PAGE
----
This system would allow characters to increase attributes that might not have been tested on previous adventures. It also gives characters something to do with all of the loose change they have jingling around in their pockets as they wander through town. I am going to implement this system in my online adventures of Phineas the Red and later characters when his luck finally runs out.

Sunday, August 1, 2010

Phineas the Red Part 3

Phineas the Red had survived another dangerous adventure and managed to collect an impressive amount of treasure. This time, however, most of his prizes were magical in nature and he earned very few liquid assets. Lucky for him though, these items either came with instructions or their properties were revealed by Mongo and Six Pack thereby eliminating the need to pay for the services of a wizard.

Phineas did acquire enough experience to increase his proficiency as a warrior, or in game terms to increase his level. As a Level 2 warrior, Phineas now gets +2 to his personal adds and +2 to his saving rolls. That should serve him well in the future. Phineas also managed to increase three of his attributes. The cup of tea offered by the female dwarf on the barge increased his Strength and Constitution. He had the opportunity to increase each by 1d6, but I managed to roll a 1 and 2 respectively. Phineas earned enough APs to increase his Luck by 1. He earned a few APs toward his other abilities, but far fewer than he did in his last adventure.

Phineas picked up quite a few magical items in this adventure. He has the magic sword offered by Mongo which he was able to purchase for a mere 400 gp. This sword served him well against the werewolf, so he did not want to give it up. He also has an amulet (with instructions) that fully restores his CON every full moon. Not too bad. Next there is the grey elf cloak that makes his practically invisible when standing still and the piggy bank that can hold an unlimited number of gold coins and only weigh one pound. Obviously Phineas plans on keeping all of these items. But he gained little in the way of cash, only 20 gold and 80 silver coins. Most of the cash and gems went to Six Pack. In order to get some more cash and lighten his load, Phineas sells his saber for 22 gp then buys a new lantern to replace the one Six Pack lost in the lake as well as some provisions to keep him fed while traveling. Then it's off to the tavern for a bit of fun and adventure of a different kind.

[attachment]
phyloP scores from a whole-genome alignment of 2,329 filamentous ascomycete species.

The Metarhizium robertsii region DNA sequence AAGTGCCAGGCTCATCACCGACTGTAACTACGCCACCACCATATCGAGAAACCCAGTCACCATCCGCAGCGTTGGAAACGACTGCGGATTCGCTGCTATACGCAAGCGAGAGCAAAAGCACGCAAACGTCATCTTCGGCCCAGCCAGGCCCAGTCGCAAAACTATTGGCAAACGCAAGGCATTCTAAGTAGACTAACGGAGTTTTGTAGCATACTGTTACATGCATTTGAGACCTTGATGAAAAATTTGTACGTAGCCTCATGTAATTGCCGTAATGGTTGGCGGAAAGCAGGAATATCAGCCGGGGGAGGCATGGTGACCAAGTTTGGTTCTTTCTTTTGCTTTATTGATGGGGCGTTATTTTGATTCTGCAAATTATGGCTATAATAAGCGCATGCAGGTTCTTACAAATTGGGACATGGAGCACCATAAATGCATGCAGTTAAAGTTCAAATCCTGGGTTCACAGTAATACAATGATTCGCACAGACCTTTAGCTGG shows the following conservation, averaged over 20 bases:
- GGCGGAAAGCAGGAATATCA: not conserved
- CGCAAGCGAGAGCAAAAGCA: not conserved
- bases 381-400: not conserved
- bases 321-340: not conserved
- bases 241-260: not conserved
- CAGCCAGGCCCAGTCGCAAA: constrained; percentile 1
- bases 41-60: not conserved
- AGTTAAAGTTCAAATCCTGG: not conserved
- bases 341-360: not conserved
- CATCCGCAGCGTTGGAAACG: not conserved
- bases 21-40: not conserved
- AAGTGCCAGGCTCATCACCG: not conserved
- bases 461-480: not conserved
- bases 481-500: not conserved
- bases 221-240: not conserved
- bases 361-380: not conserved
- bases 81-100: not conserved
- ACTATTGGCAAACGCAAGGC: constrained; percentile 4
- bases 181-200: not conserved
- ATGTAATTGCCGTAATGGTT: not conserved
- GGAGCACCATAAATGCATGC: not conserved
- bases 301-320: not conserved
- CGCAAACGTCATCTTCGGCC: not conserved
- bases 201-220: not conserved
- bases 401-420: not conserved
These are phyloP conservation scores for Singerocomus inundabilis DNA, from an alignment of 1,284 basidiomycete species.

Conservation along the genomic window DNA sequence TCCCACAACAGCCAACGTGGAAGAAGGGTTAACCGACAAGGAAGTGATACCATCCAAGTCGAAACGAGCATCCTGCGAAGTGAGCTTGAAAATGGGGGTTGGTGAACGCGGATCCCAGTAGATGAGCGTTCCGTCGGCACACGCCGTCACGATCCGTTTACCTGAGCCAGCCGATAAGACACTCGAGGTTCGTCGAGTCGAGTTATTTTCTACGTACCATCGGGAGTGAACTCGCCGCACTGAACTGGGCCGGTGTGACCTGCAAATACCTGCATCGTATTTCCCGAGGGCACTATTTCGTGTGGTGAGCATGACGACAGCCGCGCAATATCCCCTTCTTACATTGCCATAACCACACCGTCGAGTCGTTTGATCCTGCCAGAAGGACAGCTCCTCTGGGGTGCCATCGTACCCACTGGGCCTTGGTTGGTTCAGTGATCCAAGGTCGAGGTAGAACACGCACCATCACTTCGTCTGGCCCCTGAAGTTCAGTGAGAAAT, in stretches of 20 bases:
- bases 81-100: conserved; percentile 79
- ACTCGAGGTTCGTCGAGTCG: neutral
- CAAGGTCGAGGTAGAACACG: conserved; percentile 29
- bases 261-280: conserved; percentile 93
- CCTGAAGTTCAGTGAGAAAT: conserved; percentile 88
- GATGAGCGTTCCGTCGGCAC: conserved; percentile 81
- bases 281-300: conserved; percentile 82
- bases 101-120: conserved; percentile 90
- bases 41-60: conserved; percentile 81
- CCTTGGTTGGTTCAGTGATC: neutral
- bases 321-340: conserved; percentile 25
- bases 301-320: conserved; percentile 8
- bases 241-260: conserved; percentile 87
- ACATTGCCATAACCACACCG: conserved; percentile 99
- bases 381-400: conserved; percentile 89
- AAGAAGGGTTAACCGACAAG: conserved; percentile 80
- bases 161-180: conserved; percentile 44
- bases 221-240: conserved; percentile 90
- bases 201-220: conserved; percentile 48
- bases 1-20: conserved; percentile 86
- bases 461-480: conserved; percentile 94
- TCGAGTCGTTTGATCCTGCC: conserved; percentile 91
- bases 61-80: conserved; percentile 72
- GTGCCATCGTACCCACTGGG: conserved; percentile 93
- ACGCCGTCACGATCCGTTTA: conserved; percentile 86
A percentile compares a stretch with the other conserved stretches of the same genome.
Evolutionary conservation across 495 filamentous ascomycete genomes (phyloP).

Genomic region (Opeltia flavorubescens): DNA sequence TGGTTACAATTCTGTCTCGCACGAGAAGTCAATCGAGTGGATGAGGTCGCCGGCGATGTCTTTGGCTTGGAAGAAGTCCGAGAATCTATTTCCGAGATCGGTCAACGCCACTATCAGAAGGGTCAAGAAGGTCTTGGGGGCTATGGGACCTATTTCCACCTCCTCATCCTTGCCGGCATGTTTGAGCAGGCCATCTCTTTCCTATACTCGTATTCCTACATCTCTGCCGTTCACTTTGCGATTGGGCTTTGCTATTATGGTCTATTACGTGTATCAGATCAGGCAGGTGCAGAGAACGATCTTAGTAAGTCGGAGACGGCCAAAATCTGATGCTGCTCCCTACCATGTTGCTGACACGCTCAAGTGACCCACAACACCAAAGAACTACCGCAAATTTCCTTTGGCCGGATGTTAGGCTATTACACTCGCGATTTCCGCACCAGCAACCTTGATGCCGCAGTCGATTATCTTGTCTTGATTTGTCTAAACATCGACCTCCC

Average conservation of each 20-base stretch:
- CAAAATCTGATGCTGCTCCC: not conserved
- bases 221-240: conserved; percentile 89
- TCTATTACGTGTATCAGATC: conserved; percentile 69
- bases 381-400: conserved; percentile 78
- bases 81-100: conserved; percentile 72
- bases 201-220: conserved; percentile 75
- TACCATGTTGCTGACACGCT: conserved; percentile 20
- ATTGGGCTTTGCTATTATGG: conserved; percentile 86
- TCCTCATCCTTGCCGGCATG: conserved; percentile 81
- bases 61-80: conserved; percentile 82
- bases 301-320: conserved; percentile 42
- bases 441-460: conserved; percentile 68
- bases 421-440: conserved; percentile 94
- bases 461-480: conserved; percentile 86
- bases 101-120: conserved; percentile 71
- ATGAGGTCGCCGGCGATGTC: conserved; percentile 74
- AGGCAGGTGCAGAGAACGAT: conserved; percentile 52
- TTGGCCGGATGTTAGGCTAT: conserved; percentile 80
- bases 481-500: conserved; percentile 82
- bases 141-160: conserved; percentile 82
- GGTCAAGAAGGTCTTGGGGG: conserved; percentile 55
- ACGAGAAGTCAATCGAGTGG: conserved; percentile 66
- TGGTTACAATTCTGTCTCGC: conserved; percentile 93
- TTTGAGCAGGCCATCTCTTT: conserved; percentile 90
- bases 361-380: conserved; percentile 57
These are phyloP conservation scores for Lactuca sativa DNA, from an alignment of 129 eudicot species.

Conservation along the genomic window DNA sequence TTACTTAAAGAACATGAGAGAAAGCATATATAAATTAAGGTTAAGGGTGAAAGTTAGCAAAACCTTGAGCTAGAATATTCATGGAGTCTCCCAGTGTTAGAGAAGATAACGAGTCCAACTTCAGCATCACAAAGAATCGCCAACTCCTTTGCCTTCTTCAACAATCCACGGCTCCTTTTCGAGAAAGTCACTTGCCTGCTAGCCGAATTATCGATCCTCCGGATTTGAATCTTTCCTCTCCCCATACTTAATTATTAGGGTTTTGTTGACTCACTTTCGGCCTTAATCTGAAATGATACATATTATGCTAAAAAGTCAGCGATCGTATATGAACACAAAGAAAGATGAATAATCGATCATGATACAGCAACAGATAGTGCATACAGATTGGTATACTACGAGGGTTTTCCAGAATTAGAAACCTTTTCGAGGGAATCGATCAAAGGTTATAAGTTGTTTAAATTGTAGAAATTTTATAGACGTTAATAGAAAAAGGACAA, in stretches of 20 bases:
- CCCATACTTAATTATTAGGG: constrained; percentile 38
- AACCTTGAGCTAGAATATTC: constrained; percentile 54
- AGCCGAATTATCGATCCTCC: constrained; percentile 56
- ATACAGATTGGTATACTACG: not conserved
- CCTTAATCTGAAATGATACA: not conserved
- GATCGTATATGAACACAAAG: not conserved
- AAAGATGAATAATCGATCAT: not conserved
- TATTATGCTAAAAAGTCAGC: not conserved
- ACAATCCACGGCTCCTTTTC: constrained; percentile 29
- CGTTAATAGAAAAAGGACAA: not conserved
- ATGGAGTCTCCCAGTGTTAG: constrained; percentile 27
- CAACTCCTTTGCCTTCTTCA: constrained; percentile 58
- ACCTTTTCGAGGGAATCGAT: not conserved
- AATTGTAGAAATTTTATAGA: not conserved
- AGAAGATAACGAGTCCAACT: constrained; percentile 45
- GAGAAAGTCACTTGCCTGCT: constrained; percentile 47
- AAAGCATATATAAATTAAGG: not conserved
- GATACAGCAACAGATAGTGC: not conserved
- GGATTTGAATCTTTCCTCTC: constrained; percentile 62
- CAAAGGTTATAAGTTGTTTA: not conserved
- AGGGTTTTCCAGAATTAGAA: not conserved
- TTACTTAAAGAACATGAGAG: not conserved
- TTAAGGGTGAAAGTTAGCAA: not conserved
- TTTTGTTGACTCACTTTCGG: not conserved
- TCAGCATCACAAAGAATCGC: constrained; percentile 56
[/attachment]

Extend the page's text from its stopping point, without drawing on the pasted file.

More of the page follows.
When Phineas wakes up the next morning, he has very few coins left in his belt pouch but he feels confident that he can fill it once again. The only question now is, what adventure will Phineas take on next?

Phineas the Red

Type: Warrior
Kin: Human
Level: 2 (+2 adds, +2 SRs)
Level AP: 1412/3000

STR 15 (0/150)
CON 15 (8/150)
DEX 13 (62/130)
SPD 13 (29/130)
INT 11 (21/110)
WIZ 6 (0/60)
LK 15 (26/150)
CHR 10 (5/100)

Adds: +10

Thievery (DEX +3)

Bright green skin

Money: 11 gold, 1 silver

Long sword* 4+0, (*enchanted, takes 8 hits, returns with 'Help')
Poniard* 2+0, 10 wu (*enchanted, x2 vs undead)
Bank 2+3, 20 wu

Haubergeon 4 hits, 240 wu
Bracers* 4 hits, 20 wu (*enchanted, +1 hit each)
Greaves 2 hits, 30 wu
Open-face helmet 2 hits, 35 wu

Total Defense: 12 x 2 + 8 = 32 hits

Magic Items
Magic ring (Doubles personal adds during 1st combat turn)
Amulet (1200 gp) (Fully heals CON three times per full moon)
Piggy Bank (100 gp) (10 wu, holds unlimited # gold coins)
Grey Elf Cloak (100 gp) (Invisible when standing still)

2 days provisions
First-aid kit (5 uses)
Flint and steel
Lantern and oil
3 spare flasks of oil
Small mirror
50' silk rope
Grappling hook
2 small sacks
Water skin
Green silk cloak
Ankle-high hard boots
Leather belt
Belt pouch
Cotton trousers and shirt

Saturday, July 31, 2010

Sword for Hire, Part 2

At long last here is the highly anticipated (??) second part of the adventures of Phineas the Red in the dungeon cellar of Mongo the Wizard. Once again, if you have not yet played Sword for Hire this will spoil many of the surprises. The image below is from the interior of the book and is by Brian McMrary.

Phineas waited in the dark, remaining as still as possible. Suddenly a red-robed priest carrying a torch and staff appears from the eastern passageway. He stops at the intersection and looks to the south. Then, a procession of five more priest file through the intersection. Phineas holds his breath, his hand slowly edging to the hilt of his sword, waiting for the cry of discovery and the inevitable fight. But it does not come. The priests walk through without a word and the priest on watch follows the others.